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Resilience at work

‘A business in turmoil’ is a good description of the context in which working people of today work. This context is often described as being infused with fast-paced change, uncertainty and complexity, and in some way you need to find a way to respond to it.

For instance, your company decides to implement a new IT platform to increase the service delivery to your customers. “Great, now I can be much more responsive to my clients’ needs,” you think. The company also announces that it might go through a restructuring process in order to stay competitive. 

As the implementation of the new IT system progresses, you realise that most of your previously required know-how has been rendered obsolete. Now you are faced with new and increased job responsibilities since you have to help your clients on the old system while learning to use the new system. When eventually you change over to the new system, it is fraught with system errors, leaving you with lots of frustration because you cannot do what you need to do.

A backlog of work is piling up and you feel your stress levels are increasing, since you have to deal with the pressure of frustrated clients and the effort of figuring out the new system. You also have a constant nagging at the back of your head that your job might not be as secure as you thought it might be, because of the possible restructuring process.

Suddenly you find yourself being worried about your financial position and what you will tell your kids if you were to lose your job. Well, welcome to the modern world of work. All these kinds of situations ask for some kind of adaptive response from you, which might – if the blows all come at the same time – reduce your capability to deal with them. 

How do you keep your confidence and motivation when everything else seems to overwhelm your ability to perform successfully? This is where resilience comes into play. Resilience is your ability to overcome crises or ‘bounce back’ from difficult times and the stresses that have become part of your normal working day. Resilience is about responding with inner strength to the demands made on you on a daily basis. ​

Resilience as an adaptive capability

Resilience reflects the capability of the people within an organisation to absorb turmoil and to stay competent, while at the same time renewing themselves. 

Resilience asks the question: What within individuals, or outside individuals, will protect them from the potential harmful effects that they might experience in the workplace? Here are some of the better-known factors that will help people to thrive during difficult circumstances. 

The first is staying positive and optimistic even though things are not necessarily going as they would like them to go. Optimistic and positive people have a positive and hopeful view of the future and they expect that things will work out well in the end. They believe that they will be successful and overcome their difficulties.

Secondly, resilient people have a tendency to face their hardships. They do not shy away from their problems but rather face up to them even though they seem unpleasant at the time. They make a deliberate choice to do something about their difficult situation, while at the same time checking that their emotions do not become negative. They do not allow themselves to become overwhelmed by their own emotions. In other words, they tend to control their emotions.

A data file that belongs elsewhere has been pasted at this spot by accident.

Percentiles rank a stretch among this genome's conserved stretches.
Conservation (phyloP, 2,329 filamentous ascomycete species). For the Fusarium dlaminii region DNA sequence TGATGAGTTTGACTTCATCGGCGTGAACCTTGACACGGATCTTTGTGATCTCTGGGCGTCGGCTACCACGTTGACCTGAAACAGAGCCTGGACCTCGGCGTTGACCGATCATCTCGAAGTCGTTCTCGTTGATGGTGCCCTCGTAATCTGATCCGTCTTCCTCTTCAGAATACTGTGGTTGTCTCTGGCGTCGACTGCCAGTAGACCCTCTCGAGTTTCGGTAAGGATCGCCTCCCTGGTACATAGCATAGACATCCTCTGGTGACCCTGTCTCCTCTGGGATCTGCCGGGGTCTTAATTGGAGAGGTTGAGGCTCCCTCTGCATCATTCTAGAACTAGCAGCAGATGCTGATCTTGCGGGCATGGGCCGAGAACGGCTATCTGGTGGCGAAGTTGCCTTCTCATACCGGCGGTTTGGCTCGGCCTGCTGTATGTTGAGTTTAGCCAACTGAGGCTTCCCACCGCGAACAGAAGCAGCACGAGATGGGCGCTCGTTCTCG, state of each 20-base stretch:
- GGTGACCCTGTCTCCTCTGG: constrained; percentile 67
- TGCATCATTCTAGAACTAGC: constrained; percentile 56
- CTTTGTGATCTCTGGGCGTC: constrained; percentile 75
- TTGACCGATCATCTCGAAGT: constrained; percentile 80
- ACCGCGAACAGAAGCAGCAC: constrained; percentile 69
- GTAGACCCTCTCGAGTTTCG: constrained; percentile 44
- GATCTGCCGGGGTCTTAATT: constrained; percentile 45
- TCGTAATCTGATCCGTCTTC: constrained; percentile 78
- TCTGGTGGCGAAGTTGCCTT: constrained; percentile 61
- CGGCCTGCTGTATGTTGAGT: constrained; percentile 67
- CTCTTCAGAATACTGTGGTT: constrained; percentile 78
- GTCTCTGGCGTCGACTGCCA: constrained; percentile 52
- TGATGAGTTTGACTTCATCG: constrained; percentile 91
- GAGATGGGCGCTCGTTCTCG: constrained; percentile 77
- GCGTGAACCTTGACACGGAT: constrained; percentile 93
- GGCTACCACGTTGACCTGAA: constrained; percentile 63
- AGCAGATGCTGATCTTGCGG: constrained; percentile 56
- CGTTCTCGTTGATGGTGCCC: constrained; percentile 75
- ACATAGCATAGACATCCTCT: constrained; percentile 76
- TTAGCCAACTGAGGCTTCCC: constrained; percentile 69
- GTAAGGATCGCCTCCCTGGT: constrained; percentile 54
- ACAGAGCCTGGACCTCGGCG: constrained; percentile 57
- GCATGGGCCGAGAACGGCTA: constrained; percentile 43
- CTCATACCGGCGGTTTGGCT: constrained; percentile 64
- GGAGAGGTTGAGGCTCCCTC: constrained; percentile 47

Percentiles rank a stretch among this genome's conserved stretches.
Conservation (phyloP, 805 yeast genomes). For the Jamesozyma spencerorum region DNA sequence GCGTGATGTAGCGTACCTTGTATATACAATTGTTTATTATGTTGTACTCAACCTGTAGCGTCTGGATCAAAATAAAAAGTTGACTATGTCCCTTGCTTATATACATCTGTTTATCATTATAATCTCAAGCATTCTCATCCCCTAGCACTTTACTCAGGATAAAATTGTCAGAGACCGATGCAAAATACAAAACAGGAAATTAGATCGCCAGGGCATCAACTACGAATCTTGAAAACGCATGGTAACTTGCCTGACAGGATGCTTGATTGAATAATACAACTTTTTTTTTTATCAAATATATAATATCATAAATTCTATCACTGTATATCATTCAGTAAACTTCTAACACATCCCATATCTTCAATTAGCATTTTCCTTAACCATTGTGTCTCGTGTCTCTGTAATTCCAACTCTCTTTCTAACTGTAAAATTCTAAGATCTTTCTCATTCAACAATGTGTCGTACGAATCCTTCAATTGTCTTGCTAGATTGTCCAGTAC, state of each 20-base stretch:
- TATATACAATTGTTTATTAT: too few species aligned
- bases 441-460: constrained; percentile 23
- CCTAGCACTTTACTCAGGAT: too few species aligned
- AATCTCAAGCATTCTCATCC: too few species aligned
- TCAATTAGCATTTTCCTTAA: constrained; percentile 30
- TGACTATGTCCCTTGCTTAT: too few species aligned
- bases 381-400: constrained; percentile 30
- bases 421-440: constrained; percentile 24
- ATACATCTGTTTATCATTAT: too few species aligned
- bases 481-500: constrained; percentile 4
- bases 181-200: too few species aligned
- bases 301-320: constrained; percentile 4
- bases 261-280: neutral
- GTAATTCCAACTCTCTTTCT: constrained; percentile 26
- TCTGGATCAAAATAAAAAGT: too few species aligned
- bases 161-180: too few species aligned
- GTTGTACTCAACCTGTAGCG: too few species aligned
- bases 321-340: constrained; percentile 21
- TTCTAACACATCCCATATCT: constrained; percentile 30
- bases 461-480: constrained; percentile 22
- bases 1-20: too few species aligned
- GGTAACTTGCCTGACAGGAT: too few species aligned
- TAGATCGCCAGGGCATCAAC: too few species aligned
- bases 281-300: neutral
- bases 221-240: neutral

Thirdly, resilient people are also very determined people. They refuse to accept failure as an option, and persevere with their efforts even when they experience some setbacks. They face and deal with the obstacles that come their way, one by one. 

Fourthly, one of the most important skills of resilient people is that they do not get involved in negative thinking patterns about themselves and the problems that they face. In other words, they do not ruminate about their problems. They also stop themselves from moaning and groaning about their problems. 

Fifthly, resilient people make use of and actively seek out the support of their friends and family. If people complain too much about their problems, they will cut themselves off from a potential protective factor, namely finding some form of social support. Thus resilient people resist moaning about their situation and rather listen to other people’s perspectives on what can possibly be done to resolve their problems. There is an apt expression: “Misery likes company, but company does not like misery.”

So, next time you are in a tight spot, ask yourself the following:

-Am I staying positive and optimistic about this situation – what can I do to stay positive and optimistic?
- What small step can I take to solve this problem right now? Doing something however small will give you hope and motivation to carry on.
-Do I believe that things will work out well in the end?
-Am I determined to overcome this problem?
-Do I moan and groan about my current problems?
-Do I have a good friend to talk to about the situation that I am facing?

Dr Willie Visser is the director of the Centre for Positive People @ Work, a centre of excellence providing thought leadership, research and practical implementation to companies in the core areas of employee engagement, linking employee engagement to the developing of innovative cultures and executive resilience. The Centre recently entered into a strategic alliance with USB-ED to enhance the offering of USB-ED to its clients. Dr Visser researches resilience in adult people and is currently working on managerial resilience as a specific form of resilience. 

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